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Categories: TheropodaCarnivoreGermanyTrossingenTriassic

LILIENSTERNUS

Pronunciation: LIL-ee-en-SHTER-nus
Meaning: for Lilienstern
Named by: Welles (1984)
Synonyms: Halticosaurus liliensterni
First discovery: Thuringia, Germany
Roar factor: 7/10

Liliensternus liliensterni

Liliensternus was originally assigned to Halticosaurus as Halticosaurus liliensterni by Friedrich von Huene in 1934, but when Samuel Paul Welles found that the Halticosaurus type specimen—Halticosaurus longotarsus—was dubious on account of its remains being hardly identifiable as the property of a dinosaur, von Huene's critter was in need of a new name. Welles coined Liliensternus in 1984 for Dr. Hugo Rühle von Lilienstern,[•] following the lead of von Huene who named the epithet after Lilienstern too. But was Liliensternus liliensterni so good they named it twice? Well, not really, because despite being the best-represented Triassic theropod from the whole of Europe "the best" still isn't that good.
"Liliensternus airelensis"
A second species of Liliensternus was named in 1993 based on remains found in the Moon-Airel Formation of Normandy, France in 1966, which were originally assigned to Halticoaurus sp. by C. Larsonneur and Albert-Félix de Lapparent. It was renamed Liliensternus airelensis by Gilles Cuny and Peter Galton 1993, and Cuny and Martin Ezcurra renamed it Lophostropheus airelensis in 2007.
Etymology
Liliensternus is named in honor of Hugo Ruhle von Lilienstern, full time doctor and amateur paleontologist from Bedheim, Germany. The species epithet was named for von Lilienstern too, as a thankyou for opening a paleontological museum in his castle on 1st July 1934. The Liliensternus fossils remained there until 1969 when they were transferred to the Humboldt Museum in Berlin.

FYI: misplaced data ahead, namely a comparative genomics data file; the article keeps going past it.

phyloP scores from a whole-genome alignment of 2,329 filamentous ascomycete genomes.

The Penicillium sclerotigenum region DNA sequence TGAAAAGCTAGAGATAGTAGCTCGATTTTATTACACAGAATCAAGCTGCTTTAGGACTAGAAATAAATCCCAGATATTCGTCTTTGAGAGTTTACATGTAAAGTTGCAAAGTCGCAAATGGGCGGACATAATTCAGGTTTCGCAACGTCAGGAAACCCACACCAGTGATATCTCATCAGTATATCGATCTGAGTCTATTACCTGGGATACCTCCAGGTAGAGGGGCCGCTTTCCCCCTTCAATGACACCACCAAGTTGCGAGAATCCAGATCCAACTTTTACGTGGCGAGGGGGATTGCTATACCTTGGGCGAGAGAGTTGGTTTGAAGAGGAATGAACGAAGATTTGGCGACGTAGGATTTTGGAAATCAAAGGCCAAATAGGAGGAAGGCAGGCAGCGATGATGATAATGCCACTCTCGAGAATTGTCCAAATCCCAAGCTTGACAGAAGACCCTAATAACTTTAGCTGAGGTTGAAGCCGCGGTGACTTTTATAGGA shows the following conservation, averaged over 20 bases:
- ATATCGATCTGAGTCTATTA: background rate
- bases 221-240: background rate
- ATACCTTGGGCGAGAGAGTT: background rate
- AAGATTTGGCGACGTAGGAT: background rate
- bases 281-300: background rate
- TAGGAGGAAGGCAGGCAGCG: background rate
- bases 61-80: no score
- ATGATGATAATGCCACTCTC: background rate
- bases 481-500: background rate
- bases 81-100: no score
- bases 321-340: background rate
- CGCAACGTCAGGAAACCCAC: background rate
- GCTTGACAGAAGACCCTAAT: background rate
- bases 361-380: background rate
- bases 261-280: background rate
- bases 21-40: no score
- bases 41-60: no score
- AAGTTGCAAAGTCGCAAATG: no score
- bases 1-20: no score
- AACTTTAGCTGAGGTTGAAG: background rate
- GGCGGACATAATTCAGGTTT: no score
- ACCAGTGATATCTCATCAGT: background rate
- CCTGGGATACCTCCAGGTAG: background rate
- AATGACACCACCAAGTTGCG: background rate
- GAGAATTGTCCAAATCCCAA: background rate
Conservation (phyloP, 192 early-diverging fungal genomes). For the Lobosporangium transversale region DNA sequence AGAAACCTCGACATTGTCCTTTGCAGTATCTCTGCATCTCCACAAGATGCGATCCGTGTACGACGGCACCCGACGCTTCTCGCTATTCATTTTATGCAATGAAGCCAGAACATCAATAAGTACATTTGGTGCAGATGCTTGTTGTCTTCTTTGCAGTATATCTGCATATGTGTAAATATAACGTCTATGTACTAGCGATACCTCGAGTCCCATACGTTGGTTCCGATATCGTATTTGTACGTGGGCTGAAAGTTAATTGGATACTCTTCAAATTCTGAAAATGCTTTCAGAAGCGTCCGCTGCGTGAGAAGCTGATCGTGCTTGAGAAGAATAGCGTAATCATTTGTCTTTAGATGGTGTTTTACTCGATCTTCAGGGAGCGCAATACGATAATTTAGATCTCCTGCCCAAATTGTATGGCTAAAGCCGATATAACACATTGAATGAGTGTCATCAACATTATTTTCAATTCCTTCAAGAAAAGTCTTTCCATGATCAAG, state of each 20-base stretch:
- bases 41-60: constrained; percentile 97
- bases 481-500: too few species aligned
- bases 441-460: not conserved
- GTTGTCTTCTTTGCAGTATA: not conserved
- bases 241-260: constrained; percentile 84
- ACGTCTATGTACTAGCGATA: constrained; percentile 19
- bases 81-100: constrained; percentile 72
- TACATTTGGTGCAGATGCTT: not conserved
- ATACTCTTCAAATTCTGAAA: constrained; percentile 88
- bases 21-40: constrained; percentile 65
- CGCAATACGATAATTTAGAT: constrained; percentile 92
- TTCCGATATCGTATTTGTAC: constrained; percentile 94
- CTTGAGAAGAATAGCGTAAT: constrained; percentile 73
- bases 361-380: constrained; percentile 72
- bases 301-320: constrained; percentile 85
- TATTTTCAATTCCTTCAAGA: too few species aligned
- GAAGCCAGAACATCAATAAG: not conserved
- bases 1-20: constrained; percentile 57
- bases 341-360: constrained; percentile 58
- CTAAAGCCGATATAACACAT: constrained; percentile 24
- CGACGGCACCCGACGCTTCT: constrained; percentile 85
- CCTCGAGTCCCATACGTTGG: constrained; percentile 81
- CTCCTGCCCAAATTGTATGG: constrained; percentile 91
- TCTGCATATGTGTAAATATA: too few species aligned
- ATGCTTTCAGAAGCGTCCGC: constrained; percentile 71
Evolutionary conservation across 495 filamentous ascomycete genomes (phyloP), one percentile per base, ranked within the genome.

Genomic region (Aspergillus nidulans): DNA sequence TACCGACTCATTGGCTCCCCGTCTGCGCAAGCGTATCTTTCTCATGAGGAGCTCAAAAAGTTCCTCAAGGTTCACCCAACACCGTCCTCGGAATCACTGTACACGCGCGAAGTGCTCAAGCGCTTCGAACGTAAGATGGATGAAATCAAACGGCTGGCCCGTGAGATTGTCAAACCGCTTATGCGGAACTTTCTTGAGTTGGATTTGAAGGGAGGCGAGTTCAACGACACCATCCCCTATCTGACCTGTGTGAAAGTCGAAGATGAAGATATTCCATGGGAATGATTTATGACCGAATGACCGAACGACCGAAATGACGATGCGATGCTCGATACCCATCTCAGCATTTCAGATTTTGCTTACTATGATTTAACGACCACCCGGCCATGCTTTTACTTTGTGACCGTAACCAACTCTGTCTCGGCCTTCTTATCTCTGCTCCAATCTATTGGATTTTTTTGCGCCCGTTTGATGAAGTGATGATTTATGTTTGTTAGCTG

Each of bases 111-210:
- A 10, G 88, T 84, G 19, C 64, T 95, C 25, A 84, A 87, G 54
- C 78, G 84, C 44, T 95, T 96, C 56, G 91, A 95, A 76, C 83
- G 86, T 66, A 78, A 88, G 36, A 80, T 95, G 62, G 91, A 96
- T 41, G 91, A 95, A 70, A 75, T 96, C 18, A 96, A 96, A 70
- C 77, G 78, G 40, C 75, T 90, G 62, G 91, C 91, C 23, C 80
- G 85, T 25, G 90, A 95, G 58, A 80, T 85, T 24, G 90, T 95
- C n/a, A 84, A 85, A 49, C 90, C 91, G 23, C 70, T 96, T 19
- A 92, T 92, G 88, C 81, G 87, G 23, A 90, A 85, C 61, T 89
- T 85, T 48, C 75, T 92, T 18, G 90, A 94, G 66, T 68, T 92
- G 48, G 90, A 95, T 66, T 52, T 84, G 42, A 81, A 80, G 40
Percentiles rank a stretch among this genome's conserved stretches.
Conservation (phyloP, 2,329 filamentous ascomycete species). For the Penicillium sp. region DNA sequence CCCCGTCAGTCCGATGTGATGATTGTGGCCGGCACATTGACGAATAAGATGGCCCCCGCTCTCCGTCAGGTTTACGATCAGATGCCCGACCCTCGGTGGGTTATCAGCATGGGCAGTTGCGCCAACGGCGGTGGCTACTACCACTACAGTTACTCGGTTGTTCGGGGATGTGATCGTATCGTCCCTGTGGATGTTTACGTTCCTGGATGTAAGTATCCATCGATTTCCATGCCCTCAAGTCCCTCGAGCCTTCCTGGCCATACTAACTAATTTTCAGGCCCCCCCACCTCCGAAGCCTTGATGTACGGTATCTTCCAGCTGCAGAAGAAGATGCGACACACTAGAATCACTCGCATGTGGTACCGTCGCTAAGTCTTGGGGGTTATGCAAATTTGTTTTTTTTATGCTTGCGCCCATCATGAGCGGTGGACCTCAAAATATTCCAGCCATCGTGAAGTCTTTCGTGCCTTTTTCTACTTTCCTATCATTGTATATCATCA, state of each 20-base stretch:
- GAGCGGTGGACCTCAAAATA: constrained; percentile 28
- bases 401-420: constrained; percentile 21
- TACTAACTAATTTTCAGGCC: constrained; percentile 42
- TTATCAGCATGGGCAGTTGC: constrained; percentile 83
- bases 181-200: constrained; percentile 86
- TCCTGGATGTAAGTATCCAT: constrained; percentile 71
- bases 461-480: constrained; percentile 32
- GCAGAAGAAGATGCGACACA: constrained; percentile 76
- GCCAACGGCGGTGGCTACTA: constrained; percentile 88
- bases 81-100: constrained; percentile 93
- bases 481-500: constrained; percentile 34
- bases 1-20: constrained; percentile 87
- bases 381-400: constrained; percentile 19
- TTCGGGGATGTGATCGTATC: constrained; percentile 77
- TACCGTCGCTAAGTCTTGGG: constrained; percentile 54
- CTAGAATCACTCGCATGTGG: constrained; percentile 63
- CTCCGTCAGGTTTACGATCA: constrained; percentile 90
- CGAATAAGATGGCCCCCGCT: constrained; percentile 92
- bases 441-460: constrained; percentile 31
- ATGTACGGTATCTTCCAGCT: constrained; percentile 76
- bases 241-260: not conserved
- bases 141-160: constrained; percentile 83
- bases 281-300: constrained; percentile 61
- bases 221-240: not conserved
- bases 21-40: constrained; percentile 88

Discovery
The first remains of Liliensternus were discovered in the Trossingen Formation of Großen Gleichberg, Römhild, Thuringia, central Germany by Hugo Rühle von Lilienstern in 1922 and 1923, and were referred to Halticosaurus as Halticosaurus liliensterni. In keeping with the bad habits of early paleontologists, Lilienternus liliensterni was not assigned a holotype. Welles named the "larger" of two specimens (HMN BM.R 2175) as a syntype in 1984 but it's almost impossible to seperate the two specimens by size, there may even be more than two, so all of its remains were bundled together by Rauhaut and Hungerbuühler in 1998.
References
• F. v. Huene (1934) "Ein neuer Coelurosaurier in der thüringischen Trias".
• S.P. Welles (1984) "Dilophosaurus wetherilli (Dinosauria, Theropoda): osteology and comparisons".
• Ronald S. Tykoski and Timothy Rowe (2004) Chapter 3: "Ceratosauria" in Weishampel, Dodson and Osmólska "The Dinosauria: Second edition". /uk.
• David E. Fastovsky, David B. Weishampel and John Sibbick (2005) "The Evolution and Extinction of the Dinosaurs". /uk.
• M.D. Ezcurra and G. Cuny (2007) "The coelophysoid Lophostropheus airelensis, gen. nov.: a review of the systematics of "Liliensternus" airelensis from the Triassic-Jurassic boundary outcrops of Normandy (France)".
• Rahaut and Hungerbuhler (1998) "A review of European Triassic theropods".
• Oliver W. M. Rauhaut (2003) "Special Papers in Palaeontology, The Interrelationships and Evolution of Basal Theropod Dinosaurs (No. 69)". /uk.
Estimations
Timeline:
Era: Mesozoic
Period: Late Triassic
Timespan: 228-209 million years ago
Age: Norian
Vital Stats:
Est. Max. Length: 5.2 meters
Est. Max. Height: 2 meters
Est. Max. Weight: 300 kg
Diet: Herbivorous
Family Tree:
Dinosauria
Saurischia
Theropoda
Neotheropoda
Coelophysoidea
Liliensternus
liliensterni
             
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